Second, we see that God is present to the disciples first in the breaking open of the word, and then in the breaking of the bread. This first Sunday in fact gives us the model for our worship two thousand years later. When the altar party comes down the aisle at the start of the Eucharist, the Deacon carries the book of the Gospel high, and then lays it on the altar. The word is broken open and, by God’s grace, reveals God to us and feeds us. Exactly as Jesus does in this morning’s Gospel.

Finally, we see that the disciples don’t need to go through a whole rigmarole of contrition and repentance to change direction completely. It’s not a huge production. All they need to do is turn around.

And they DO, don’t they? The same guys who told the stranger to “stay with us because the night is at hand” just pivot. They leave that same hour and go back to Jerusalem. My point isn’t that they had a trip ahead of them in the middle of the night. I have a hunch that the miles simply flew by. I draw your attention to the economy of this movement—the U-Turn, and its spiritual significance.

Because this is one of the truths about life in the spirit. We don’t need to go through a big pity party or a song and dance. That’s really just adding an ego trip that will get in our way.

Remember for instance the Story of Naaman—the leper who came to Elijah to be healed in 2 Kings 5. You might remember that Elijah didn’t meet him in person—he simply sent word to him that he should wash seven times in the River Jordan and he would be made clean. But Naaman, a man of some standing, felt he was being brushed off and treated without respect. “Aren’t the rivers at home as good as this?” Fortunately, his servants recalled him to himself, saying “Sir, if the prophet had told you to do some great thing, would you not have done it?”

When we find ourselves facing confusion, or fear, or real darkness, it’s helpful to remember this. All that’s needed is a simple U-Turn.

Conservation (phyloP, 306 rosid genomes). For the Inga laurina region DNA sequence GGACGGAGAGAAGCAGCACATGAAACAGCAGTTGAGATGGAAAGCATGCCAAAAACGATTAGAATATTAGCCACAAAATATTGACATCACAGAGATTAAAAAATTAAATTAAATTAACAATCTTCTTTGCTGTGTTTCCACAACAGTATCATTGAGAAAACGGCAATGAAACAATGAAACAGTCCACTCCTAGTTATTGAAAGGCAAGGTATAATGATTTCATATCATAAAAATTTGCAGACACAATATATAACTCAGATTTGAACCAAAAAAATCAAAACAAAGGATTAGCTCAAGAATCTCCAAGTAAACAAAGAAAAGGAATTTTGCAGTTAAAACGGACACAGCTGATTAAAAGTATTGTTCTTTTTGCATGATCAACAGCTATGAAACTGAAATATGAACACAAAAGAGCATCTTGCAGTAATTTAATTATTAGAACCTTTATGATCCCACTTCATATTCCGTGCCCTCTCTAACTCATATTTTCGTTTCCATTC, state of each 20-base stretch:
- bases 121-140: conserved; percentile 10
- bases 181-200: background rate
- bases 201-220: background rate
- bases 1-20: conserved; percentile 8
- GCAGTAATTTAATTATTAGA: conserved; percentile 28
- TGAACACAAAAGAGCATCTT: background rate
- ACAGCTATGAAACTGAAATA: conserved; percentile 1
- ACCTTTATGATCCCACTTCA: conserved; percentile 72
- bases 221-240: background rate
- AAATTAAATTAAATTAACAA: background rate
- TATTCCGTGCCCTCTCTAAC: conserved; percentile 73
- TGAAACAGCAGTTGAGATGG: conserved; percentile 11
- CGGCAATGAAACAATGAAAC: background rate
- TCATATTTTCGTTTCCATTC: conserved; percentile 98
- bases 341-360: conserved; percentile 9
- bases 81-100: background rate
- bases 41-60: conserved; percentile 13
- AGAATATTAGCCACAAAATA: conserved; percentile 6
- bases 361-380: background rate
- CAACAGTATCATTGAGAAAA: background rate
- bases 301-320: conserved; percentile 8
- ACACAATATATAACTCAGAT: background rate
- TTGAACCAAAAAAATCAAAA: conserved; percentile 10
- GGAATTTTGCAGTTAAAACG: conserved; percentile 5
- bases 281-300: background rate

When I was little, and was bending over my homework or some other project, straining to see it… my grandmother would say “you’re standing in your own light”. We are called to the light, and the light is there—but sometimes we get ourselves into a corner somehow, and it’s really hard to see what’s going on. We don’t need to work ourselves up in order to make spiritual progress—to see things rightly…. we can be in the exact same place—but everything will look different!

And the invitation to turn to the light is with us at every moment.

Now, speaking of moments, in this NEXT moment we are invited to share with other Christian and Jewish congregations a moment of remembrance of Yom Ha Shoah, the holocaust. The words of this morning’s psalm come to mind. Precious in the sight of the LORD is the death of his servants. (116:15).

Times like this are dark chapters in the history of our world, and our capacity to hold them in mind is itself redemptive. By simply turning to remember, through our attention and our prayers, we can lift even this darkness into the light of the one who is God-With-Us. Thanks be to God.


The image “Way to Emmaus” is a painting by Yuko Matsuoka.

Source: https://www.artway.eu/content.php?id=1160&action=show&lang=en